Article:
Only the squashes have been producing fruit every day, and even they are slower than usual — one fruit per plant every three days or so. I’m pretty sure it’s the crazy heat and the moderate, soon-to-be severe drought. I’ve read that tomatoes won’t set fruit when temperatures remain high; I suspect it’s true for all the veggies.
While the shallow well lasts, I’m watering every other day. I use a hose and direct the water precisely around the bases of the plants — less water wasted that way. It takes me a full hour to thoroughly water all the veggies, but it’s the only reason they’re still alive and producing at all.
I’ve been getting Sweet Treats cherry tomatoes every four or so days. Today, as you can see in the photo above, five were ready for harvest. They are moist and sweet — but not too sweet. That’s why we like this cherry tomato variety — they actually taste like tomatoes, not candy.
The larger tomato in back is an Italian Goliath. It’s the first of this variety that’s been ready. Another first-to-ripen variety is Viva Italia. They’re the three tomatoes on the right in the back. The other bigger tomato up front is another Ferline. The Ferlines have been most productive — in terms of producing ripe fruit — so far.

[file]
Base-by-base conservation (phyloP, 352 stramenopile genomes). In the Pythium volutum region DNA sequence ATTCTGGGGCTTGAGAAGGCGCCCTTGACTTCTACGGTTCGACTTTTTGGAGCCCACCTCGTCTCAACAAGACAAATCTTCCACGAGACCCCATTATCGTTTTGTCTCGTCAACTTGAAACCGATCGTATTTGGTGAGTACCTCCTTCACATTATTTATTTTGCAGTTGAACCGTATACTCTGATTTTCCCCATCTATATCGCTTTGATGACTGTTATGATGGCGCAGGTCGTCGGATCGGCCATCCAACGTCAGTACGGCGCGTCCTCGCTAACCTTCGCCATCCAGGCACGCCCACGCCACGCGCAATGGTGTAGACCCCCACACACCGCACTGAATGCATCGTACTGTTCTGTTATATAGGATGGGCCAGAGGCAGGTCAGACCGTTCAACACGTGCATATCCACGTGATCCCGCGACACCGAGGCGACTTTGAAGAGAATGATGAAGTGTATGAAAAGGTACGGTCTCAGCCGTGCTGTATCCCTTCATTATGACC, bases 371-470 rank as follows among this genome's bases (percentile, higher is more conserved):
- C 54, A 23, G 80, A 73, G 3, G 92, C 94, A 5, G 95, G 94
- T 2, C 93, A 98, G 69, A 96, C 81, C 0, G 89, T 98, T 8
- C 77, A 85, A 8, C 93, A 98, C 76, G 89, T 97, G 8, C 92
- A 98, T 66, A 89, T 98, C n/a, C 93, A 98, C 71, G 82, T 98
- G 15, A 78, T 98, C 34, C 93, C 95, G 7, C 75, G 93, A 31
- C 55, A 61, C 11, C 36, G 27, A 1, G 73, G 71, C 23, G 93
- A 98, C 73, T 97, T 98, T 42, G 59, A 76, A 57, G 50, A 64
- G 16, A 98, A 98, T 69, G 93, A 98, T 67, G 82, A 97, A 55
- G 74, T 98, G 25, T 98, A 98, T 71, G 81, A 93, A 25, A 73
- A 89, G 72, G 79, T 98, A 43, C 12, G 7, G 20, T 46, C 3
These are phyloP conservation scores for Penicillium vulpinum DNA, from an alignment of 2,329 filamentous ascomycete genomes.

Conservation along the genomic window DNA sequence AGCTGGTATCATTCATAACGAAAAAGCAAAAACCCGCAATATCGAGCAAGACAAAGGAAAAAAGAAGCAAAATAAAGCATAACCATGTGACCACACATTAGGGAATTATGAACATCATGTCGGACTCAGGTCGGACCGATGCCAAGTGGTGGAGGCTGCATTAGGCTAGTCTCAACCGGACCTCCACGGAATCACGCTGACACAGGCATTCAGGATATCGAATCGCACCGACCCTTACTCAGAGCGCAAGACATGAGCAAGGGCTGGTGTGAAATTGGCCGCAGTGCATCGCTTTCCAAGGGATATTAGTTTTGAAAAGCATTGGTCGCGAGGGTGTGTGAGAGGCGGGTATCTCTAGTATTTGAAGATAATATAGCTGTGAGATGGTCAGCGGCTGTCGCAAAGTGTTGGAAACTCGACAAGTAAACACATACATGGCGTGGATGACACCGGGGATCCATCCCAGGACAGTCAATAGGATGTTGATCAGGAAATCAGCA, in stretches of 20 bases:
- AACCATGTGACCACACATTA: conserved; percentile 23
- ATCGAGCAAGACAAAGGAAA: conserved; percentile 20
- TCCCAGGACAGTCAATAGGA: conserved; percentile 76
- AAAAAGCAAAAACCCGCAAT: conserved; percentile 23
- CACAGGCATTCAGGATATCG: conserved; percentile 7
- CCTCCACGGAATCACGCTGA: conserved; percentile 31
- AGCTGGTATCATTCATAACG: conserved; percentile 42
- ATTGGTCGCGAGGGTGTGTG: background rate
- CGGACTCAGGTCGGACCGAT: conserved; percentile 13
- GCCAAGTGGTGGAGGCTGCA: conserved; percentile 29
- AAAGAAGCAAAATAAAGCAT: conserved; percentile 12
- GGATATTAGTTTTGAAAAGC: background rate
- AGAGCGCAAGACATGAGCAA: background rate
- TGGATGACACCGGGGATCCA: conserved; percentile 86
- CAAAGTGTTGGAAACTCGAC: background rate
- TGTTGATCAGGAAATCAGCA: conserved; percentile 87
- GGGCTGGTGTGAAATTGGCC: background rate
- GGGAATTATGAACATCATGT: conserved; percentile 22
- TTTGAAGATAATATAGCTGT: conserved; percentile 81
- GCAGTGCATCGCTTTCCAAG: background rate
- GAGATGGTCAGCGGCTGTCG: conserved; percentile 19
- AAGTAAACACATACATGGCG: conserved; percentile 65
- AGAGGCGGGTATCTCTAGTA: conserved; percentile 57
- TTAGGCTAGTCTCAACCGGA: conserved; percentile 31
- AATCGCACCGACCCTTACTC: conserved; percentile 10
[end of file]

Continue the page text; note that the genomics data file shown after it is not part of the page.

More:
That’s a Raven zucchini and those seven beans are the first Jade bush snap beans to reach harvestable size. Judging by what I saw today, I think about twice that many may be ready tomorrow, especially since I thoroughly watered them.
After an early wave of ripe Purple Russian tomatoes, the plants seem to be taking their time ripening any more. Big Beefs and Early Goliaths have produced some very impressively large fruits, and they are finally coloring up to the point that I am checking them daily to see if they have attained full ripeness. So close, but not quite yet.
I’ve also been picking blueberries from the aging, neglected bushes near my greenhouse. The birds were quite annoyed at my audacity, thinking those bushes were only their domain. Over the last three days, I’ve managed to harvest about three pints of ripe berries. They aren’t fabulous — no supplemental water and damage from the periodical cicadas — but they aren’t half bad. And the price is right.
The Fortex pole beans are only just beginning to produce beans; I think the heat is very much slowing them down. Ditto for the Diva cucumbers; they’re growing vines and blooming, but fruit development seems in stasis.
I am ready for this summer time warp of non-ripening to end. Theoretically, after record high Fourth-of-July temperatures, my area’s chances of rain will increase slightly, and the weather will “cool” back down to the low nineties. I hope for once the weather forecasters are right.
If significant, frequent rains don’t visit my yard and garden soon, it will be a sad summer indeed.